New York

Member since November 24, 2023
Last visited November 24, 2023
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The first IF game I ever saw was "House of the Seven Gables" by Greg Hassett, before I owned a computer. It might not have been very good, but what I saw was exciting and promising enough as a 10-year old that I never forgot it, or that owning a game system rather than a computer meant you couldn't program OR play these kinds of games. I knew for sure I wanted a real computer.

When I had a 16k, cassette-based Atari 400, the choices were mostly limited to Scott Adams. I fell in love with Pirate's Adventure (out of sequence because they were out of Adventureland when we went to the computer store in the summer of 1981)...Voodoo Castle, got the crap scared out of me by The Count, and also found Strange Odyssey a bit short...

Both for programming and gaming more memory and a disk driver were near-musts, the patience and tolerance of bad occurrences required to do anything much with cassette are hard to imagine for anyone who didn't live thru them -- data transfer was very slow, even given how tiny your memory was.

So, when I had 64k of memory and a disk drive, I'd just look back at the smaller cassette-based releases and think "I'm past those, they were okay when we had tiny machines" but then also think "I wonder if there is anything going on there so good that it is worth playing even if you've moved on to large memory and disk-based setup?"

I thought that but didn't do anything about it, like so many I strongly gravitated towards Infocom and rarely someone that was claiming they were that quality for years. I later realized because of differences in how technology rolled out that there were people still using 8-bit machines outside of the USA and making the best of it for years after I got used to 512k and then even 4MB (with a HUGE 30 GB hard drive) on Atari ST's. A good number of those people wrote and played text adventures it turned out, compared to people who saw King's Quest in 1985 on their machines and decided that is what an adventure looked like...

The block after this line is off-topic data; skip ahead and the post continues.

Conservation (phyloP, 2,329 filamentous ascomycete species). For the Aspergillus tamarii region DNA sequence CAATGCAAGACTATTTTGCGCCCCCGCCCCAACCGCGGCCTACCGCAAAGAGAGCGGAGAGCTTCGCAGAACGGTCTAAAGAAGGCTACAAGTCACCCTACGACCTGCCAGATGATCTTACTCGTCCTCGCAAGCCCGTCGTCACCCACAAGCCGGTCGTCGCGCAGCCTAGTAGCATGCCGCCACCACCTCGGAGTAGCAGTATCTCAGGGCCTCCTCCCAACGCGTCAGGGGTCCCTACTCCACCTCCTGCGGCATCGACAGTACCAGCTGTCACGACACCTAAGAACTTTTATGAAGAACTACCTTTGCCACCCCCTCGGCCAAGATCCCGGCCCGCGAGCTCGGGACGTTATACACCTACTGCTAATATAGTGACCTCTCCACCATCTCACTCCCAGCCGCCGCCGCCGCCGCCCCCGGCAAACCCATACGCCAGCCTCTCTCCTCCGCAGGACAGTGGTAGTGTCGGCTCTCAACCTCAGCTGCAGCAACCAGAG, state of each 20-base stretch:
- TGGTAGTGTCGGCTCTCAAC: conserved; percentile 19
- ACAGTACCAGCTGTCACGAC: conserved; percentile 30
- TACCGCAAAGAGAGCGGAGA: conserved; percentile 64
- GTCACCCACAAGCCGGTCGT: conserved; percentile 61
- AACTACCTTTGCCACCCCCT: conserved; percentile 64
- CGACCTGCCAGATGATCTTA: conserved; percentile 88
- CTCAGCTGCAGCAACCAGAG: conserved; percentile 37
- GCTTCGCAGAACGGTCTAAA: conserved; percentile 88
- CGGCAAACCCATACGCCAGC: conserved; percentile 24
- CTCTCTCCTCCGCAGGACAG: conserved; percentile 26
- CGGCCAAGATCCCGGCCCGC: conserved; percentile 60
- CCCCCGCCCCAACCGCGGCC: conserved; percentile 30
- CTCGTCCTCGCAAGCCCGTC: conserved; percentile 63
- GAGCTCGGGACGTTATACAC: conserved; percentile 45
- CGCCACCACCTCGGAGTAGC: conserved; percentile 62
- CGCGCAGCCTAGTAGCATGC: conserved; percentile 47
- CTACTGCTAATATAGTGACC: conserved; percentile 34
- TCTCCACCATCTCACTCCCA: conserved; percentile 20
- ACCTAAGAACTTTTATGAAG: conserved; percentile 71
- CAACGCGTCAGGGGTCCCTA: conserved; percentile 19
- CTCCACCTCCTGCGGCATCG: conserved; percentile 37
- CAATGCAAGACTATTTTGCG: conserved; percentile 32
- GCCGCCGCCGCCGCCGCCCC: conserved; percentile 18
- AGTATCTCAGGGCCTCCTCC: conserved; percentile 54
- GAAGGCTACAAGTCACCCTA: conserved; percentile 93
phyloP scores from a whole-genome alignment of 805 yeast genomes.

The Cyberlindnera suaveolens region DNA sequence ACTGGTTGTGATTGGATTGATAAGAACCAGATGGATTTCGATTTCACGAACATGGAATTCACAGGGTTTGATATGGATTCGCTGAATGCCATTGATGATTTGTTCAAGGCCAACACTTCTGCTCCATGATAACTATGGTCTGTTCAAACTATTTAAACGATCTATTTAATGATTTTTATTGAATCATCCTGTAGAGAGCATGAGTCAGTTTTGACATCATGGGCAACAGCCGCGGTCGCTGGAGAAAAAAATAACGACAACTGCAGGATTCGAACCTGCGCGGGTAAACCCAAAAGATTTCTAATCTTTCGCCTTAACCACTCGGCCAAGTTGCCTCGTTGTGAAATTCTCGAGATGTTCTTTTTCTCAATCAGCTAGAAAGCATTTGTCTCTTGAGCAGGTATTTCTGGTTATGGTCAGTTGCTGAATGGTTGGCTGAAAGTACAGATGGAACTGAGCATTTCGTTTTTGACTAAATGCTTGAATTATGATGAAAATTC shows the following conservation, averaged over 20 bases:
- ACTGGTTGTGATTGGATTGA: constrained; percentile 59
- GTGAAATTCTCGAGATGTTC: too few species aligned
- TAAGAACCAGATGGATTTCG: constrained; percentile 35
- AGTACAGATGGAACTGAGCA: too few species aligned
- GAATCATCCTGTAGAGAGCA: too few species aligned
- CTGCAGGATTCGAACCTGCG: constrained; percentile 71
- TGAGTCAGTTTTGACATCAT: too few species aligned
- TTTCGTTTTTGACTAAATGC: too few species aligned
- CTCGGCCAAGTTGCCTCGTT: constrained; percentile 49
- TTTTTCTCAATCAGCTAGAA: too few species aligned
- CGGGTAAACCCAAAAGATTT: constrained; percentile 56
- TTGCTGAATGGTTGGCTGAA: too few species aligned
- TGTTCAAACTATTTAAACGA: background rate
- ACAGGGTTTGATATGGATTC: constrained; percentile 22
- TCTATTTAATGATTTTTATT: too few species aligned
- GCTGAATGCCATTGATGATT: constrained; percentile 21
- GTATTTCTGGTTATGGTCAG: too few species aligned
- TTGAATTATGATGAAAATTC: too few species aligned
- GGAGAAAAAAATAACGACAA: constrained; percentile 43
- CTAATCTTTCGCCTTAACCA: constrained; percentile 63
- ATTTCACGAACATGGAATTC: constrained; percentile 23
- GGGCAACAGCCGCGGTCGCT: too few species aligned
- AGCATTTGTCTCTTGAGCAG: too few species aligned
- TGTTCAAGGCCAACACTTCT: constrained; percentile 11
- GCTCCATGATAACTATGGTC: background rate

The overwhelming majority of anyone who'd play anything would find most of these classics too limited and annoying. I think about how there were games that easily fit all into memory in less than 16k that I would play for months and months on end little few clues...

I think some of the games made for tiny machines are quite worth playing, but there's no denying some of the weaker implementations and more questionable conventions often appear to be considering frustration and all-around difficulty and nastiness. To the point that someone could wonder "Can anyone find this fun or edifying?"

It's also interesting how relative terms are. To most people under 40, anything 8-bit is "tiny" but for adventure games in particular, the difference between 16k cassette and 48k or 64k disk was pretty enormous. I still have huge respect for those who managed to "ride the beam" making games actually worthwhile and interesting with only the scantest of computing resources.

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